Shrek Forever After (if that is its real title) achieves exactly what it wanted to achieve simply by being a fun animated comedy with characters we’ve come to love. Still, for something so heavily promoted as being the final chapter, I’m surprised at how small and ordinary it seemed. Movies like this should end with a bang, emotionally and physically; they should not go from beginning to end on a slow and steady burn. By the end, most will feel as if they’ve been entertained. I felt that way. At the same time, some may feel that, in all likelihood, this movie didn’t have to be made. I felt that way, too. Perhaps it’s no longer a good sign that we can be so easily amused by unnecessary films. Are they no stories left to stimulate our imaginations and broaden our horizons at the same time?
In this film, Shrek (voiced by Mike Myers) finds that he’s dissatisfied with his new life as a domestic ogre. As a husband and father, he has absolutely no free time. Villagers no longer fear him. He can’t take a mud bath without being invaded by swamp tourists. Knowing he’s desperate for a change, the disgruntled Rumpelstiltskin (voiced by Walt Dohrn) offers Shrek a chance live one day as his old ogre self. The catch, as I understand it, is that one day out of his past will be erased from time – give a day to get a day, according to Rumpelstiltskin. Shrek agrees and signs a contract, although he fails to specify precisely which day he’ll let Rumpelstiltskin have. Bad move; he’s transported to an alternate Far Far Away that’s ruled by Rumpelstiltskin and has fallen into ruin.
There are other changes. At Rumpelstiltskin’s bidding, ogres are hunted by wicked witches and forced into slavery. Shrek’s best friend, Donkey (voiced by Eddie Murphy), now a lowly cart puller, has never met Shrek and is afraid of him. Puss in Boots (voiced by Antonio Banderas) is now an obese housecat and owned by Fiona (voiced by Cameron Diaz), no longer Shrek’s beloved wife and mother to his children but rather the iron-clad leader of an underground ogre resistance. Like Donkey, she has no idea who Shrek is. Stranger still, she’s back under the curse that factored into the first film. In this new Far Far Away, it’s as if Shrek had never been born. If he’s to set everything right, he must turn to that most reliable of fairy-tale clichés: Receiving true love’s kiss before the following sunrise.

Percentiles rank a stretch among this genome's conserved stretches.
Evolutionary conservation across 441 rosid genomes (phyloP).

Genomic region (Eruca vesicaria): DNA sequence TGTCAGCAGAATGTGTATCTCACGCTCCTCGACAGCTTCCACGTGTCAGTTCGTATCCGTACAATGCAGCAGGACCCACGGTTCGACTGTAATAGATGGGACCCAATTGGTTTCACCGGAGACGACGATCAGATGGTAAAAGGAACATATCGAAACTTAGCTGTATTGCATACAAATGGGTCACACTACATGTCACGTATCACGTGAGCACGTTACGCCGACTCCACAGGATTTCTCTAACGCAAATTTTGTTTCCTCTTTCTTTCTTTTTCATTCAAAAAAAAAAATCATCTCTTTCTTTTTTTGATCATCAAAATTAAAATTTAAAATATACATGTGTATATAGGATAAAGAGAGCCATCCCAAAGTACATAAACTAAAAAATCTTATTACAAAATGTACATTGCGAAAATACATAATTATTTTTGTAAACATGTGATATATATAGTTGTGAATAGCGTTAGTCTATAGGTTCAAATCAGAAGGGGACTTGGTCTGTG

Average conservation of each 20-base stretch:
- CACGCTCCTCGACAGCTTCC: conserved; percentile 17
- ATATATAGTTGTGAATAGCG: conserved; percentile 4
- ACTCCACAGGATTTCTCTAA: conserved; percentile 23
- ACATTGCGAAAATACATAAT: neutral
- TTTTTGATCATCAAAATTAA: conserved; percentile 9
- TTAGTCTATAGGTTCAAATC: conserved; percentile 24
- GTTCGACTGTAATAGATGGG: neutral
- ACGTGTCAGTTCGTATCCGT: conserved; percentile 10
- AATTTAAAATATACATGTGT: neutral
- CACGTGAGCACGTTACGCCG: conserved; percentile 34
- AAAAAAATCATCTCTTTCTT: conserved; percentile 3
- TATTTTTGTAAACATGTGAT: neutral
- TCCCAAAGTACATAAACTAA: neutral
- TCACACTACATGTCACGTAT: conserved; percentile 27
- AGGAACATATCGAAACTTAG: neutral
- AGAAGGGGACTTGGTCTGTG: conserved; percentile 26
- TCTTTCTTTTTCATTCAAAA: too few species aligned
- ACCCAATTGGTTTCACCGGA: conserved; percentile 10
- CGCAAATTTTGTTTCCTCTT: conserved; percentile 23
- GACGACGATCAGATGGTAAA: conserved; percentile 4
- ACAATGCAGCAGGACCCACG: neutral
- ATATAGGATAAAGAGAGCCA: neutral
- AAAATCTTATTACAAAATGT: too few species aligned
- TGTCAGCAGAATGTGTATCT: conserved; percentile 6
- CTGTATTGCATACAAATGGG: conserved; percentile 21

What are Rumpelstiltskin’s motives? I leave it to you to find out. I will say that his reasons are about as good as they can be for a fairy tale. I liked this character; big of ego and short of stature, he’s villainous in a childish, sniveling sort of way, making for a great deal of fun when he loses his temper.
Many of the previous film’s more memorable side characters are used far less frequently in Shrek Forever After, making for a film that feels oddly condensed. The appearances of Pinocchio, the Three Little Pigs, and Gingy the Gingerbread Man, for example, are reduced to mere cameos, which is a missed opportunity for some great comedy. I’m especially fond of Gingy, with his iced legs and candy eyes and grating voice. In the alternate Far Far Away, he has become a battle-scarred gladiator who fights for the amusement of cheering crowds; the fact that his opponents are animal crackers and that he uses a broken lollipop as a weapon is, in my warped way of thinking, inherently funny. Maybe it’s because foods of such childish innocence have become violent. Or maybe it has something to do Gingy being one tough cookie.
It seems that the film’s biggest draw, aside from being the last in the series, is its release in 3-D. I’ve championed certain 3-D films (Disney’s A Christmas Carol, How to Train Your Dragon, Avatar), but now that it’s back in the mainstream, I’m coming to the realization that, generally speaking, it’s an overrated marketing gimmick. For this particular film, I suggest you save your cash for a traditional (and less expensive) 2-D experience. I’m quite certain the overall quality will not be affected.
The bottom line: The story is funny and exciting and sweet, and I had a pleasant time watching it. But Shrek Forever After is not the grandiose finale the ads have claimed it to be, and I find that a little disappointing. My recommendation relates not to its worth as a successor to the previous Shrek films, or even to its status as the last in the series; it relates to the belief that audiences will enjoy it on its own terms. It’s a light, good-hearted animated comedy, and as such films go, it gets the job done. I can only hope the filmmakers don’t treat it like a horror franchise, some of which are known to produce sequels even after a “final chapter” has been released. At that point, I don’t think there will anything good left to say about Shrek and his magical misadventures.